Banayo also said that despite the damage, the rice stock was still sufficient.

He said that as of the third week of September, the overall food security inventory was at 2.5 million MT—equivalent, he said, to 75 days’ supply given the estimated domestic daily requirement of 34,000 MT.

The NFA said its rice inventory was equivalent to 52 percent of the country’s total rice stock.

Delayed impact

As Pedring moved toward the West Philippine Sea, residents of Cagayan Valley and Central Luzon began feeling the impact of the heavy rains it dumped on Tuesday. Waterways swelled and dams began releasing water, causing massive flooding.

Among the provinces worst hit by floods are Isabela and Bulacan.

Reports from the Provincial Disaster Risk Reduction and Management Council in Isabela said at least four people drowned in Cauayan City and the towns of Angadanan, Naguilian and Jones.

Heavy water releases from Magat Dam in Isabela sent 3,285 residents fleeing to high grounds and evacuation centers.

Saturnino Tenedor, Magat Dam instrumentation section chief, said the reservoir level breached the 193 meters above sea level (masl) critical level by 1.71 masl on Wednesday. Seven gates of the dam were opened.

Marooned on rooftops

At least 55 villages in the capital Ilagan had been flooded since Tuesday, said information officer Antonio Montereal Jr. He said teams had been going around town to rescue residents marooned on their rooftops and to give them food.

The northern villages of Isabela were also isolated after the Tagaran Bridge in Cauayan was rendered impassable by rising river water.

In Bulacan province, rising waters in Bocaue town forced residents to park their cars on a flyover.

Bulacan Governor Wilhelmino Sy-Alvarado said the release of water from the Angat, Bustos and Ipo dams caused widespread flooding in 21 towns including Norzagaray, San Miguel, San Rafael, Bustos, Baliuag, Plaridel, Calumpit, Pulilan, Paombong and Hagonoy.

He ordered a forced evacuation of 30,314 people.

At least 12 of the 49 villages of San Miguel town were submerged after dikes there and in nearby Doña Remedios Trinidad town were damaged on Tuesday.

Trash slide kills 2

In Olongapo City, 26-year-old Lanivhie Ganseco and her 14-month-old daughter, Shanaia, were killed on Tuesday night when a portion of the city dump was loosened by rains.

Mayor James Gordon Jr. said the trash slide buried the huts of three families but that as of 1:30 p.m. Wednesday, only the Gansecos’ bodies had been found. A man identified as Eduardo Doesnt, 38, was reported missing.

In Pangasinan province, Governor Amado Espino Jr. asked operators of the San Roque Dam in San Manuel town to order a “preemptive release” of water from the reservoir and not wait until the water reached critical level.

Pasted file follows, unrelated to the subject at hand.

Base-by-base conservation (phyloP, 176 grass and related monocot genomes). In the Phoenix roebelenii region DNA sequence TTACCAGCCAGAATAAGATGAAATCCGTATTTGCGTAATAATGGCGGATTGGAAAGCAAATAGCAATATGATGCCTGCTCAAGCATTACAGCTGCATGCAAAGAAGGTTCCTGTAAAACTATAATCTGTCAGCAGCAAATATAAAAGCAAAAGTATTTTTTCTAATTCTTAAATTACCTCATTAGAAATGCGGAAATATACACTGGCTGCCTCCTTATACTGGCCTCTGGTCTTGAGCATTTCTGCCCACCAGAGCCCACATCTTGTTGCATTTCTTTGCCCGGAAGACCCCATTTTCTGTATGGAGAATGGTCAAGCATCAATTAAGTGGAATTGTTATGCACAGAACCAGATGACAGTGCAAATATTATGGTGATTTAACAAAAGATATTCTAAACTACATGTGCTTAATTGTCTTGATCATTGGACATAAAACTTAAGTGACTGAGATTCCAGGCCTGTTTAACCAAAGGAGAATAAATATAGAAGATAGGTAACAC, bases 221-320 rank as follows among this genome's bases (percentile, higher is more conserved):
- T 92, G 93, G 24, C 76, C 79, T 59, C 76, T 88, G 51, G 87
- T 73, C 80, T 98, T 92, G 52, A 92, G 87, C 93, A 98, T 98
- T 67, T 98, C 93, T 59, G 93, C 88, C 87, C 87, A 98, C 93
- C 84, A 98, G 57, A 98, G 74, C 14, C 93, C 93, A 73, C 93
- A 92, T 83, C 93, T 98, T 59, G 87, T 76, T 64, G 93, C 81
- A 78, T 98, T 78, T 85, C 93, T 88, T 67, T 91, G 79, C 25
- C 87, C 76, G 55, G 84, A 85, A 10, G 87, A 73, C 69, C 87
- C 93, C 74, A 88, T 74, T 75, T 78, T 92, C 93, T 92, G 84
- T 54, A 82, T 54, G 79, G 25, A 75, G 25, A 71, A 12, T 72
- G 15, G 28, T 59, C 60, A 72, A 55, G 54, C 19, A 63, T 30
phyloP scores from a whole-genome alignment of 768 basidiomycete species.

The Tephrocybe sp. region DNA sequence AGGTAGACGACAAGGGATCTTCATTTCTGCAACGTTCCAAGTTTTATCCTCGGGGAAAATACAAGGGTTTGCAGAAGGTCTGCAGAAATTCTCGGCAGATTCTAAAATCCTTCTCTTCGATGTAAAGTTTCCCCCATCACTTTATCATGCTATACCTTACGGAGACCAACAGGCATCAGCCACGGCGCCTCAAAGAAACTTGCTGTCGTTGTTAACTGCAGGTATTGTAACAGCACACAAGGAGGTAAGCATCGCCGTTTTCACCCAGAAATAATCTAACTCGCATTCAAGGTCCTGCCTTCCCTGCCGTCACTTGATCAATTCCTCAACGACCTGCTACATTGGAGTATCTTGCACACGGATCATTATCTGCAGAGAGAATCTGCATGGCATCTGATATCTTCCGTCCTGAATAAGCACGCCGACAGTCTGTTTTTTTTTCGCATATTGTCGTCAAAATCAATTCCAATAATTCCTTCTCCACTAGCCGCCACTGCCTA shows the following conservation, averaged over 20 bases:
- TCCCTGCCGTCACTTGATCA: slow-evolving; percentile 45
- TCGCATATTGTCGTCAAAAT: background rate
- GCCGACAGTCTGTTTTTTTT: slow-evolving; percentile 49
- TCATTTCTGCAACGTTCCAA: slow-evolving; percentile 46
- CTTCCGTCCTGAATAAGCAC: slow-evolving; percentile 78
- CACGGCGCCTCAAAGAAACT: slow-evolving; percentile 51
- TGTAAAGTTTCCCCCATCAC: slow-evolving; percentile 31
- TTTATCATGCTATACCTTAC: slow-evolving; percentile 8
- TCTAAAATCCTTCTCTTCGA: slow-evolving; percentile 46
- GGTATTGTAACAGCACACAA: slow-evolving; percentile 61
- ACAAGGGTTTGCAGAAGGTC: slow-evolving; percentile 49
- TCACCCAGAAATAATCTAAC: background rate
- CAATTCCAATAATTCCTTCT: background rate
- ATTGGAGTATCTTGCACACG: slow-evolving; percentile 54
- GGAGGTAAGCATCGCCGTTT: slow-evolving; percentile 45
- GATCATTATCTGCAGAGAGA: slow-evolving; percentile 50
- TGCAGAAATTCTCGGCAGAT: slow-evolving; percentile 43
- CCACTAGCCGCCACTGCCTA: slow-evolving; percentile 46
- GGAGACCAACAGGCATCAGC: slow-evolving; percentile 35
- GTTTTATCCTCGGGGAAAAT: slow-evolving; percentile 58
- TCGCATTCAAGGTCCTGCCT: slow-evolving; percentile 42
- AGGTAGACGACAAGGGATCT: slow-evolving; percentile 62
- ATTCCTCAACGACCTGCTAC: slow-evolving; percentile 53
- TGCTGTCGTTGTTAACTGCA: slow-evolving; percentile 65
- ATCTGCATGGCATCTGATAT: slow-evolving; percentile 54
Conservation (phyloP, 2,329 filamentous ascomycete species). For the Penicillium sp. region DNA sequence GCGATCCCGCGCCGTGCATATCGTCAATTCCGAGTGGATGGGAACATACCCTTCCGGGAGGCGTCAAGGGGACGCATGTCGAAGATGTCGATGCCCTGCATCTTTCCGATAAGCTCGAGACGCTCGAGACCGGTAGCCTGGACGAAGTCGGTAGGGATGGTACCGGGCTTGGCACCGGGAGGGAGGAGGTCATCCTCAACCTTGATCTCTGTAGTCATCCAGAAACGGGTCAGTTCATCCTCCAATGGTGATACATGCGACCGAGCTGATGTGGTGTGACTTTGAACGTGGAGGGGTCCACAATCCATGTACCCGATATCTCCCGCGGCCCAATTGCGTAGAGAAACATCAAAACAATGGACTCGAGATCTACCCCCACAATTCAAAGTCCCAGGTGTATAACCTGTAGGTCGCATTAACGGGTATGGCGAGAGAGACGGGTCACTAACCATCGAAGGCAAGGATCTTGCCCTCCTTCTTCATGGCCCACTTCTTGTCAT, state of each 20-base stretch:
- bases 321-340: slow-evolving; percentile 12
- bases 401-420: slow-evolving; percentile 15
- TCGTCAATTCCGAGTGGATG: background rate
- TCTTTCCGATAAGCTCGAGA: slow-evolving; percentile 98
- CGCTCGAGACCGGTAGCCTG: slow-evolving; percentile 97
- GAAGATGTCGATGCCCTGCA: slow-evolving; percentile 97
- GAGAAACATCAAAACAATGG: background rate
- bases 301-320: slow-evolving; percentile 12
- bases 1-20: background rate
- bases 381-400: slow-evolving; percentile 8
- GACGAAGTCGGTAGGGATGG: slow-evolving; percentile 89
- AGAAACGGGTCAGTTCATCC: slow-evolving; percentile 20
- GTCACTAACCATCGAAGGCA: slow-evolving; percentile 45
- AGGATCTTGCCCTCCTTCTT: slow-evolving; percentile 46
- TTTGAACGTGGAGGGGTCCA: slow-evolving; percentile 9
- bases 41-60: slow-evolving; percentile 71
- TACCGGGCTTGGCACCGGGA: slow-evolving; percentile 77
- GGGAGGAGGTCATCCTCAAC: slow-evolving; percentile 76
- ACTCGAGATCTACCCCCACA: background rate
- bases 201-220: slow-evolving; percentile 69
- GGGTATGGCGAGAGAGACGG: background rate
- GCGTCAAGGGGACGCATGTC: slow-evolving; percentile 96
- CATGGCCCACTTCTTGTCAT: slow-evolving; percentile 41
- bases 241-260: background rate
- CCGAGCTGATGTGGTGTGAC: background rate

The reservoir’s level was recorded at 276.49 masl, more than 3 masl below its spilling level of 280 masl as of 1:30 p.m. Wednesday.

“It is difficult to ease the people’s apprehension. National Power Corp. and San Roque Power Corp. should coordinate on the water releases,” Espino said.

Refuge in cemetery

Reports from the Office of Civil Defense in Central Luzon said Pedring flooded 224 of 3,102 villages there, sending 66,849 people to barangay halls, schools and churches for shelter.

Displaced residents of Cabanatuan City sought refuge in a cemetery.

Four people remained missing in the provinces of Aurora, Tarlac and Pampanga. They include a boy and a girl who were swept away by lahar that the rains remobilized in the Pasig-Potrero River in Porac, Pampanga, on Tuesday.

The typhoon left 672 families homeless and 326 others with damaged houses.

Floods and winds destroyed palay valued at P865.4 million, vegetables worth P3.05 million, and P26.9 million worth of fish stocks, the DA said. Aurora incurred the biggest losses.

41 evac sites in Calabarzon

In Calabarzon (Cavite, Laguna, Batangas, Rizal, Quezon), 18,271 persons (or 3,736 families) remained at 41 evacuation sites.

The Regional Disaster Risk Reduction and Management Council  said 21,767 persons (or 4,517 families) were affected by the typhoon that caused storm surges and floods in parts of the region and damaged roads and infrastructure.

In Batangas province, 60 houses in the towns of Sta. Teresita and Taal and in Lipa City were totally ruined, while 12 were partially damaged by the strong winds.

The Bagbag bridge connecting the towns of Nasugbu, Lian and Calatagan remained closed to light vehicles because of damage caused by the flood.

Knee- to waist-deep floods were reported in the towns of San Pedro, Sta. Cruz, Mabitac and Sta. Maria in Laguna province. Reports from Dona Z. Pazzibugan, TJ Burgonio, Amy R. Remo and Leila B. Salaverria in Manila; Carmela Reyes-Estrope, Tonette Orejas, Robert Gonzaga, Armand Galang and Jo Martinez-Clemente, Inquirer Central Luzon; Villamor Visaya Jr., Yolanda Sotelo, Gabriel Cardinoza and Vincent Cabreza, Inquirer Northern Luzon; and Maricar Cinco and Mar Arguelles, Inquirer Southern Luzon

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Disclaimer: The comments uploaded on this site do not necessarily represent or reflect the views of management and owner of INQUIRER.net. We reserve the right to exclude comments that we deem to be inconsistent with our editorial standards.

  • http://pulse.yahoo.com/_ROZRWC4WU72ZA7JGUQXQ24TBAI Verbl

    Is Quiel’s international codename Nalgae?

  • http://pulse.yahoo.com/_MAVNEFXUT5OTDLRSUXPQST6SUI catmanjohn